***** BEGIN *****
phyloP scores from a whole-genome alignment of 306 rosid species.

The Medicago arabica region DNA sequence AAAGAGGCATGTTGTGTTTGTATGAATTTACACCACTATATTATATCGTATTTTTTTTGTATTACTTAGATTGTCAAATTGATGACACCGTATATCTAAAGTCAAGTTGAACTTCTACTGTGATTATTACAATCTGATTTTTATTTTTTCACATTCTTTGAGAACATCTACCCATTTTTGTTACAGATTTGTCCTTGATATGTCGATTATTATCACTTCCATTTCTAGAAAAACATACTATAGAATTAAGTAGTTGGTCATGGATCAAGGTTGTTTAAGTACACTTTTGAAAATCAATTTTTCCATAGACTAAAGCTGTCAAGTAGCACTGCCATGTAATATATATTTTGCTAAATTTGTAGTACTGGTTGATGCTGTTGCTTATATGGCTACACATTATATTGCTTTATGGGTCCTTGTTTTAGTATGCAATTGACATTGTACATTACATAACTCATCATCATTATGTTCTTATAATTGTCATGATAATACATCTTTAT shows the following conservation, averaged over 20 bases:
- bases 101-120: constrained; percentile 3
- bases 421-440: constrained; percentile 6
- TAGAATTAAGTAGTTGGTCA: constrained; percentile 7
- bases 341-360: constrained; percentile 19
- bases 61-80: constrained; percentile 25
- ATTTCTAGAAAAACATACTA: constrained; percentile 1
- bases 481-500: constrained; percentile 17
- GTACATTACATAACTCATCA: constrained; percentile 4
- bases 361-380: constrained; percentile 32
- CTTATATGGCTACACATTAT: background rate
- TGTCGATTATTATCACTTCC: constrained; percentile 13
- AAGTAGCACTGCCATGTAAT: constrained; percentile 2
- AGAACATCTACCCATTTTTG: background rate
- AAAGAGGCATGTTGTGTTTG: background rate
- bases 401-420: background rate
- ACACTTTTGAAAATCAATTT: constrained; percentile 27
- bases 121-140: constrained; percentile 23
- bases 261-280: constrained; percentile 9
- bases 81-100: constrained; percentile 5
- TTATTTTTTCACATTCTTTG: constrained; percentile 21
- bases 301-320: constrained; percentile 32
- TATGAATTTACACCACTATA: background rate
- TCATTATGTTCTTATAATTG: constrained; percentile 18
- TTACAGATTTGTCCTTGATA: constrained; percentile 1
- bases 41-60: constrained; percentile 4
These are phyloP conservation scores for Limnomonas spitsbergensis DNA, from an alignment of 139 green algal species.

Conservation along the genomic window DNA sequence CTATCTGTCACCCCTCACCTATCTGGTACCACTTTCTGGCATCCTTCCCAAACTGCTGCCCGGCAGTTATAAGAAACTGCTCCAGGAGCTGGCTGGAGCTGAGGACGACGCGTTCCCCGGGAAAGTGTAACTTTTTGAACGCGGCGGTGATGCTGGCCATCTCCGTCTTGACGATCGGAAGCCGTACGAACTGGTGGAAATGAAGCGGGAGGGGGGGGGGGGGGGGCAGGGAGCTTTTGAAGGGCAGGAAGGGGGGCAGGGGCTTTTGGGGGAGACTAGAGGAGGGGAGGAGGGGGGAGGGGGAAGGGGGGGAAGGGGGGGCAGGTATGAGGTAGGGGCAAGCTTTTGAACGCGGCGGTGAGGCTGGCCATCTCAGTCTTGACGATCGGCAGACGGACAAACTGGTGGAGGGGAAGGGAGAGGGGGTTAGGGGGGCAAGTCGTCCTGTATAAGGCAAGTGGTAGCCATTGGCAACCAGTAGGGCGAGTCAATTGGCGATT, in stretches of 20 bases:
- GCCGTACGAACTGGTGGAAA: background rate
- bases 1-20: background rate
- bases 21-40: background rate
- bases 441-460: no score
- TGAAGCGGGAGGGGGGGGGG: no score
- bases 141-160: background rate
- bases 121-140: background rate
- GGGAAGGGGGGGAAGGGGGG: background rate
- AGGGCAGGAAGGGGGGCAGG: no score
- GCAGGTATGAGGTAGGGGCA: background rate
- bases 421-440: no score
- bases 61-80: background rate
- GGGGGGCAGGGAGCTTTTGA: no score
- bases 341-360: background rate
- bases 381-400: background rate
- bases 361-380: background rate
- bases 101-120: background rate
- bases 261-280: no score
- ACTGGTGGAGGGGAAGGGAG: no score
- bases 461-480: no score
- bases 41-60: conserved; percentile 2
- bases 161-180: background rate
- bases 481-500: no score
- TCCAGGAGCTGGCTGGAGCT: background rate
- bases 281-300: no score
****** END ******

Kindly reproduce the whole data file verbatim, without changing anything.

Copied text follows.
phyloP scores from a whole-genome alignment of 306 rosid species.

The Medicago arabica region DNA sequence AAAGAGGCATGTTGTGTTTGTATGAATTTACACCACTATATTATATCGTATTTTTTTTGTATTACTTAGATTGTCAAATTGATGACACCGTATATCTAAAGTCAAGTTGAACTTCTACTGTGATTATTACAATCTGATTTTTATTTTTTCACATTCTTTGAGAACATCTACCCATTTTTGTTACAGATTTGTCCTTGATATGTCGATTATTATCACTTCCATTTCTAGAAAAACATACTATAGAATTAAGTAGTTGGTCATGGATCAAGGTTGTTTAAGTACACTTTTGAAAATCAATTTTTCCATAGACTAAAGCTGTCAAGTAGCACTGCCATGTAATATATATTTTGCTAAATTTGTAGTACTGGTTGATGCTGTTGCTTATATGGCTACACATTATATTGCTTTATGGGTCCTTGTTTTAGTATGCAATTGACATTGTACATTACATAACTCATCATCATTATGTTCTTATAATTGTCATGATAATACATCTTTAT shows the following conservation, averaged over 20 bases:
- bases 101-120: constrained; percentile 3
- bases 421-440: constrained; percentile 6
- TAGAATTAAGTAGTTGGTCA: constrained; percentile 7
- bases 341-360: constrained; percentile 19
- bases 61-80: constrained; percentile 25
- ATTTCTAGAAAAACATACTA: constrained; percentile 1
- bases 481-500: constrained; percentile 17
- GTACATTACATAACTCATCA: constrained; percentile 4
- bases 361-380: constrained; percentile 32
- CTTATATGGCTACACATTAT: background rate
- TGTCGATTATTATCACTTCC: constrained; percentile 13
- AAGTAGCACTGCCATGTAAT: constrained; percentile 2
- AGAACATCTACCCATTTTTG: background rate
- AAAGAGGCATGTTGTGTTTG: background rate
- bases 401-420: background rate
- ACACTTTTGAAAATCAATTT: constrained; percentile 27
- bases 121-140: constrained; percentile 23
- bases 261-280: constrained; percentile 9
- bases 81-100: constrained; percentile 5
- TTATTTTTTCACATTCTTTG: constrained; percentile 21
- bases 301-320: constrained; percentile 32
- TATGAATTTACACCACTATA: background rate
- TCATTATGTTCTTATAATTG: constrained; percentile 18
- TTACAGATTTGTCCTTGATA: constrained; percentile 1
- bases 41-60: constrained; percentile 4
These are phyloP conservation scores for Limnomonas spitsbergensis DNA, from an alignment of 139 green algal species.

Conservation along the genomic window DNA sequence CTATCTGTCACCCCTCACCTATCTGGTACCACTTTCTGGCATCCTTCCCAAACTGCTGCCCGGCAGTTATAAGAAACTGCTCCAGGAGCTGGCTGGAGCTGAGGACGACGCGTTCCCCGGGAAAGTGTAACTTTTTGAACGCGGCGGTGATGCTGGCCATCTCCGTCTTGACGATCGGAAGCCGTACGAACTGGTGGAAATGAAGCGGGAGGGGGGGGGGGGGGGGCAGGGAGCTTTTGAAGGGCAGGAAGGGGGGCAGGGGCTTTTGGGGGAGACTAGAGGAGGGGAGGAGGGGGGAGGGGGAAGGGGGGGAAGGGGGGGCAGGTATGAGGTAGGGGCAAGCTTTTGAACGCGGCGGTGAGGCTGGCCATCTCAGTCTTGACGATCGGCAGACGGACAAACTGGTGGAGGGGAAGGGAGAGGGGGTTAGGGGGGCAAGTCGTCCTGTATAAGGCAAGTGGTAGCCATTGGCAACCAGTAGGGCGAGTCAATTGGCGATT, in stretches of 20 bases:
- GCCGTACGAACTGGTGGAAA: background rate
- bases 1-20: background rate
- bases 21-40: background rate
- bases 441-460: no score
- TGAAGCGGGAGGGGGGGGGG: no score
- bases 141-160: background rate
- bases 121-140: background rate
- GGGAAGGGGGGGAAGGGGGG: background rate
- AGGGCAGGAAGGGGGGCAGG: no score
- GCAGGTATGAGGTAGGGGCA: background rate
- bases 421-440: no score
- bases 61-80: background rate
- GGGGGGCAGGGAGCTTTTGA: no score
- bases 341-360: background rate
- bases 381-400: background rate
- bases 361-380: background rate
- bases 101-120: background rate
- bases 261-280: no score
- ACTGGTGGAGGGGAAGGGAG: no score
- bases 461-480: no score
- bases 41-60: conserved; percentile 2
- bases 161-180: background rate
- bases 481-500: no score
- TCCAGGAGCTGGCTGGAGCT: background rate
- bases 281-300: no score